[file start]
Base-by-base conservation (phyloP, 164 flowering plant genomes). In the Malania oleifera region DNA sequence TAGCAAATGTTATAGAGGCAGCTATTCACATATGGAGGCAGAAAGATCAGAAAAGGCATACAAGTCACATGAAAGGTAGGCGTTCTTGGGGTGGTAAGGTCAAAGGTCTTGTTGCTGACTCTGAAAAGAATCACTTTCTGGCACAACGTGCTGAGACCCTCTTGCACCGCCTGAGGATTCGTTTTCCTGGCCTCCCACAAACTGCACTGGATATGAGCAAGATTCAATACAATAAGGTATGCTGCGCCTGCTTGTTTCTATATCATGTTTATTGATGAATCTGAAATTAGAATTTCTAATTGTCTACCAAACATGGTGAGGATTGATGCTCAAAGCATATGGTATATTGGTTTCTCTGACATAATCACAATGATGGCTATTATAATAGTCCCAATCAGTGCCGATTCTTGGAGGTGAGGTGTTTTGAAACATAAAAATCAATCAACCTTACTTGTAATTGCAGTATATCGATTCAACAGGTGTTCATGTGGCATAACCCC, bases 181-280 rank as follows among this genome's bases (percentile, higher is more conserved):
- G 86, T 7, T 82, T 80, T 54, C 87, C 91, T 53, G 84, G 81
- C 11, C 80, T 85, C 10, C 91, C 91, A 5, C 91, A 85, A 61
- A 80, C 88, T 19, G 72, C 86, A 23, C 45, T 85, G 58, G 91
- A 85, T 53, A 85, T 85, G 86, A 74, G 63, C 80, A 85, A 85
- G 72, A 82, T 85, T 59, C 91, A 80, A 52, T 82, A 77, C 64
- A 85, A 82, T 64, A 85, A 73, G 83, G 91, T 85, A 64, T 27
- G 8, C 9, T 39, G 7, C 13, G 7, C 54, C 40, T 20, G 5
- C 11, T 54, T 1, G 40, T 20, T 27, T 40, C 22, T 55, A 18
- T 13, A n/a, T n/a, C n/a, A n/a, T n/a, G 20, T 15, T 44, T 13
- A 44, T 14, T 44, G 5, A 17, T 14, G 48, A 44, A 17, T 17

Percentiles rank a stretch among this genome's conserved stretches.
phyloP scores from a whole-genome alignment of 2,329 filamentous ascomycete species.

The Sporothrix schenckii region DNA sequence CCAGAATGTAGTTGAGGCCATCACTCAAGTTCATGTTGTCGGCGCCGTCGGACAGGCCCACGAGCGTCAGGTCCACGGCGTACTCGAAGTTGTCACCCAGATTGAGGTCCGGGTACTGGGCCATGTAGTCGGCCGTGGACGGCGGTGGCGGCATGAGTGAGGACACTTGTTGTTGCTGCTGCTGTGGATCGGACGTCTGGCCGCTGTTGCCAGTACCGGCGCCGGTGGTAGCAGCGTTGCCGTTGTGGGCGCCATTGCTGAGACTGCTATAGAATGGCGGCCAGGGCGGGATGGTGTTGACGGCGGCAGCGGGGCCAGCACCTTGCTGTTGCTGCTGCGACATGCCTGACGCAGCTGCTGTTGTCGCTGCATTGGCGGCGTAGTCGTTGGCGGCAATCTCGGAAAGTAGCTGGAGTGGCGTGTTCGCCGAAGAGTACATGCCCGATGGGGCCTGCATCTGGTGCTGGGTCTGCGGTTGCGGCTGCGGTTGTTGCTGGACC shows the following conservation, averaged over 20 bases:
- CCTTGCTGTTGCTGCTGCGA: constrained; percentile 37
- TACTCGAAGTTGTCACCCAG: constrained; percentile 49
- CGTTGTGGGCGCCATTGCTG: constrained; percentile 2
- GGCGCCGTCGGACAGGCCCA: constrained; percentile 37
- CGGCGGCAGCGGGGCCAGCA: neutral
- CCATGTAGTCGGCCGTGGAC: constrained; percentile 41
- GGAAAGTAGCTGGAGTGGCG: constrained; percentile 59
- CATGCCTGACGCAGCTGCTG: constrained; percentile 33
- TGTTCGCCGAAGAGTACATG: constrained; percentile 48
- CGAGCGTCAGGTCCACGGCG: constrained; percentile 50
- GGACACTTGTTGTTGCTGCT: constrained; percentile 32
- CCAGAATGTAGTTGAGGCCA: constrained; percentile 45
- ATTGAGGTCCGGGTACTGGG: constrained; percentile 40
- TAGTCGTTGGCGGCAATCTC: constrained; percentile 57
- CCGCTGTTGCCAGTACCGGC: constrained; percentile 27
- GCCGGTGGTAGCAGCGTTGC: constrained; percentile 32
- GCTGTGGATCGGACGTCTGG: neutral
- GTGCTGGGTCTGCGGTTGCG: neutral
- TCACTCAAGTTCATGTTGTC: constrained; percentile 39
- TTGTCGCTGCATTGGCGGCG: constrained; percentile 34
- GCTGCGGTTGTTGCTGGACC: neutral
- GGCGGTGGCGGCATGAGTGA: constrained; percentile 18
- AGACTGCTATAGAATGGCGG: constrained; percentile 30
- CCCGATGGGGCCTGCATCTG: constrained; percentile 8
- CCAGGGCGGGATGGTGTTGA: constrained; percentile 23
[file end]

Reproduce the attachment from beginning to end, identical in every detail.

Base-by-base conservation (phyloP, 164 flowering plant genomes). In the Malania oleifera region DNA sequence TAGCAAATGTTATAGAGGCAGCTATTCACATATGGAGGCAGAAAGATCAGAAAAGGCATACAAGTCACATGAAAGGTAGGCGTTCTTGGGGTGGTAAGGTCAAAGGTCTTGTTGCTGACTCTGAAAAGAATCACTTTCTGGCACAACGTGCTGAGACCCTCTTGCACCGCCTGAGGATTCGTTTTCCTGGCCTCCCACAAACTGCACTGGATATGAGCAAGATTCAATACAATAAGGTATGCTGCGCCTGCTTGTTTCTATATCATGTTTATTGATGAATCTGAAATTAGAATTTCTAATTGTCTACCAAACATGGTGAGGATTGATGCTCAAAGCATATGGTATATTGGTTTCTCTGACATAATCACAATGATGGCTATTATAATAGTCCCAATCAGTGCCGATTCTTGGAGGTGAGGTGTTTTGAAACATAAAAATCAATCAACCTTACTTGTAATTGCAGTATATCGATTCAACAGGTGTTCATGTGGCATAACCCC, bases 181-280 rank as follows among this genome's bases (percentile, higher is more conserved):
- G 86, T 7, T 82, T 80, T 54, C 87, C 91, T 53, G 84, G 81
- C 11, C 80, T 85, C 10, C 91, C 91, A 5, C 91, A 85, A 61
- A 80, C 88, T 19, G 72, C 86, A 23, C 45, T 85, G 58, G 91
- A 85, T 53, A 85, T 85, G 86, A 74, G 63, C 80, A 85, A 85
- G 72, A 82, T 85, T 59, C 91, A 80, A 52, T 82, A 77, C 64
- A 85, A 82, T 64, A 85, A 73, G 83, G 91, T 85, A 64, T 27
- G 8, C 9, T 39, G 7, C 13, G 7, C 54, C 40, T 20, G 5
- C 11, T 54, T 1, G 40, T 20, T 27, T 40, C 22, T 55, A 18
- T 13, A n/a, T n/a, C n/a, A n/a, T n/a, G 20, T 15, T 44, T 13
- A 44, T 14, T 44, G 5, A 17, T 14, G 48, A 44, A 17, T 17

Percentiles rank a stretch among this genome's conserved stretches.
phyloP scores from a whole-genome alignment of 2,329 filamentous ascomycete species.

The Sporothrix schenckii region DNA sequence CCAGAATGTAGTTGAGGCCATCACTCAAGTTCATGTTGTCGGCGCCGTCGGACAGGCCCACGAGCGTCAGGTCCACGGCGTACTCGAAGTTGTCACCCAGATTGAGGTCCGGGTACTGGGCCATGTAGTCGGCCGTGGACGGCGGTGGCGGCATGAGTGAGGACACTTGTTGTTGCTGCTGCTGTGGATCGGACGTCTGGCCGCTGTTGCCAGTACCGGCGCCGGTGGTAGCAGCGTTGCCGTTGTGGGCGCCATTGCTGAGACTGCTATAGAATGGCGGCCAGGGCGGGATGGTGTTGACGGCGGCAGCGGGGCCAGCACCTTGCTGTTGCTGCTGCGACATGCCTGACGCAGCTGCTGTTGTCGCTGCATTGGCGGCGTAGTCGTTGGCGGCAATCTCGGAAAGTAGCTGGAGTGGCGTGTTCGCCGAAGAGTACATGCCCGATGGGGCCTGCATCTGGTGCTGGGTCTGCGGTTGCGGCTGCGGTTGTTGCTGGACC shows the following conservation, averaged over 20 bases:
- CCTTGCTGTTGCTGCTGCGA: constrained; percentile 37
- TACTCGAAGTTGTCACCCAG: constrained; percentile 49
- CGTTGTGGGCGCCATTGCTG: constrained; percentile 2
- GGCGCCGTCGGACAGGCCCA: constrained; percentile 37
- CGGCGGCAGCGGGGCCAGCA: neutral
- CCATGTAGTCGGCCGTGGAC: constrained; percentile 41
- GGAAAGTAGCTGGAGTGGCG: constrained; percentile 59
- CATGCCTGACGCAGCTGCTG: constrained; percentile 33
- TGTTCGCCGAAGAGTACATG: constrained; percentile 48
- CGAGCGTCAGGTCCACGGCG: constrained; percentile 50
- GGACACTTGTTGTTGCTGCT: constrained; percentile 32
- CCAGAATGTAGTTGAGGCCA: constrained; percentile 45
- ATTGAGGTCCGGGTACTGGG: constrained; percentile 40
- TAGTCGTTGGCGGCAATCTC: constrained; percentile 57
- CCGCTGTTGCCAGTACCGGC: constrained; percentile 27
- GCCGGTGGTAGCAGCGTTGC: constrained; percentile 32
- GCTGTGGATCGGACGTCTGG: neutral
- GTGCTGGGTCTGCGGTTGCG: neutral
- TCACTCAAGTTCATGTTGTC: constrained; percentile 39
- TTGTCGCTGCATTGGCGGCG: constrained; percentile 34
- GCTGCGGTTGTTGCTGGACC: neutral
- GGCGGTGGCGGCATGAGTGA: constrained; percentile 18
- AGACTGCTATAGAATGGCGG: constrained; percentile 30
- CCCGATGGGGCCTGCATCTG: constrained; percentile 8
- CCAGGGCGGGATGGTGTTGA: constrained; percentile 23